Mine owner, lay preacher and Liberal politician
Handel Cossham was born in Thornbury, Bristol in the same house as his father and grandfather. His father was a carpenter and builder who named him Handel after the famous German composer. He was described as a ‘Non-conformist Preacher, Industrialist, Geologist, Politician, Educationalist and Public Benefactor’ on a plaque at his birthplace on the High Street in Thornbury.
Cossam married Elizabeth Wethered in 1848 and opened Parkfield Colliery at Pucklechurch in 1851. In partnership with Elizabeth’s family, they opened up a number of coal pits and collieries. As a considerate employer, he built houses and a school for his colliery workers, making sure they had suitable and safe working conditions. Cossam also built the British School in Thornbury in 1862 and donated Cossam Hall as a gift to his local area in 1888.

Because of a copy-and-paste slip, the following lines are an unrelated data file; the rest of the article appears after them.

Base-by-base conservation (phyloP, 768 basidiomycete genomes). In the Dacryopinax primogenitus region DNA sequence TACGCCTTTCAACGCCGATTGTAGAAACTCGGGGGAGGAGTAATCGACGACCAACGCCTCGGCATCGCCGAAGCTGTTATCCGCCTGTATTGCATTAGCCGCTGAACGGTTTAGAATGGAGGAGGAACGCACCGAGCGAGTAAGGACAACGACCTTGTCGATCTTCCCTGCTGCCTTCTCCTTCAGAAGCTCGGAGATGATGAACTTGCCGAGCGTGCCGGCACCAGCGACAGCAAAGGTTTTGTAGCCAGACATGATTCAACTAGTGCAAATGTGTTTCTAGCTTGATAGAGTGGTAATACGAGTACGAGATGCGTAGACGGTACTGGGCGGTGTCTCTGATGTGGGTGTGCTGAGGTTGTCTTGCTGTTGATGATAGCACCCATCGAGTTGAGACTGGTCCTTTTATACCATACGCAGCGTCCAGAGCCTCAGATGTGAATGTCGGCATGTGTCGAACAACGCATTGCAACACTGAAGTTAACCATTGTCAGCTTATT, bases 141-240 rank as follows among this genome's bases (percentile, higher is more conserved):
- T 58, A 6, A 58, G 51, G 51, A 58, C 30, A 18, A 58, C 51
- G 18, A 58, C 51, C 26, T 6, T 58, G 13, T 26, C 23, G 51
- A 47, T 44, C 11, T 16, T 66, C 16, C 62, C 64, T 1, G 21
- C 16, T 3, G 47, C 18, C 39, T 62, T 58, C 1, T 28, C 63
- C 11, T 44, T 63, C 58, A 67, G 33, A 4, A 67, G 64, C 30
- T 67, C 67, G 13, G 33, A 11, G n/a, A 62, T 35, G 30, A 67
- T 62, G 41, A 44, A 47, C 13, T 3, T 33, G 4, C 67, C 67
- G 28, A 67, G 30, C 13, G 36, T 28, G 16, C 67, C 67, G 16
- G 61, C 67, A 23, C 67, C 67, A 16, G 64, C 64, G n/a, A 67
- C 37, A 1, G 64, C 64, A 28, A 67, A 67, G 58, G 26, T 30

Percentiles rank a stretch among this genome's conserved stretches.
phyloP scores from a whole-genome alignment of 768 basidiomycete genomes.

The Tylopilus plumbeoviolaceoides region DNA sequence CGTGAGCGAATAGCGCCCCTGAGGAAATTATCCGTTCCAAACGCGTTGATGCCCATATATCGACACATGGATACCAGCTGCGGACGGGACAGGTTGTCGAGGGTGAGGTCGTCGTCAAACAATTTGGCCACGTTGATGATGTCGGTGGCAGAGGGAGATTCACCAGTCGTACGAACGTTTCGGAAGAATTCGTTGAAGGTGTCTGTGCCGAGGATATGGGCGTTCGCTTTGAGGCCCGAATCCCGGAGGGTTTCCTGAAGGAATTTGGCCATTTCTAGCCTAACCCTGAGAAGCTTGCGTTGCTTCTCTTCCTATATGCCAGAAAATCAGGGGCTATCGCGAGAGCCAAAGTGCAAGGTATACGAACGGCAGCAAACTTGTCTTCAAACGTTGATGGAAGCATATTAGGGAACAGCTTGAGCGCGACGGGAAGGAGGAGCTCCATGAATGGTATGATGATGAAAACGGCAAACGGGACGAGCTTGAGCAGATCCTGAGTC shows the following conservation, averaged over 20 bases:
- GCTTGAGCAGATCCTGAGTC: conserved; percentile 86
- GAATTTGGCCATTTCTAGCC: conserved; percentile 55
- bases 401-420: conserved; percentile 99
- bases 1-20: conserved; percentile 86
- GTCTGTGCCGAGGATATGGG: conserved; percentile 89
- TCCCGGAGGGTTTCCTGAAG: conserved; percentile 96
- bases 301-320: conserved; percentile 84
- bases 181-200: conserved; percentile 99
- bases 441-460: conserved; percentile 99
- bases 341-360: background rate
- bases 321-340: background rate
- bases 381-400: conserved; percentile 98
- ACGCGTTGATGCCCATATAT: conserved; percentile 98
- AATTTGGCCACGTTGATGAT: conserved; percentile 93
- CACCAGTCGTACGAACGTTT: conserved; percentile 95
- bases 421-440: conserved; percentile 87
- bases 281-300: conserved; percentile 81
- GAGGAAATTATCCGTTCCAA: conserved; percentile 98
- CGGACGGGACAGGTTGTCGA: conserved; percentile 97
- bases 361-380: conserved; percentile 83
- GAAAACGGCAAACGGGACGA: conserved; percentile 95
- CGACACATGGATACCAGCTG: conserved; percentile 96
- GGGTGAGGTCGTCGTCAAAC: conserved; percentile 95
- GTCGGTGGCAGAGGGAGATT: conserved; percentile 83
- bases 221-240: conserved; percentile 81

He represented St Paul's ward on Bristol City Council as a Liberal during the 1860s, and was Mayor of Bath from 1882 to 1885. In the 1885 general election, he was elected Member of Parliament for Bristol East and retained the seat in 1886.
In 1890, an estimated 30,000 people lined the streets on the day of his funeral. Cossham instructed that his estate be used as a hospital: the Cossham Memorial Hospital in Kingswood is still used today.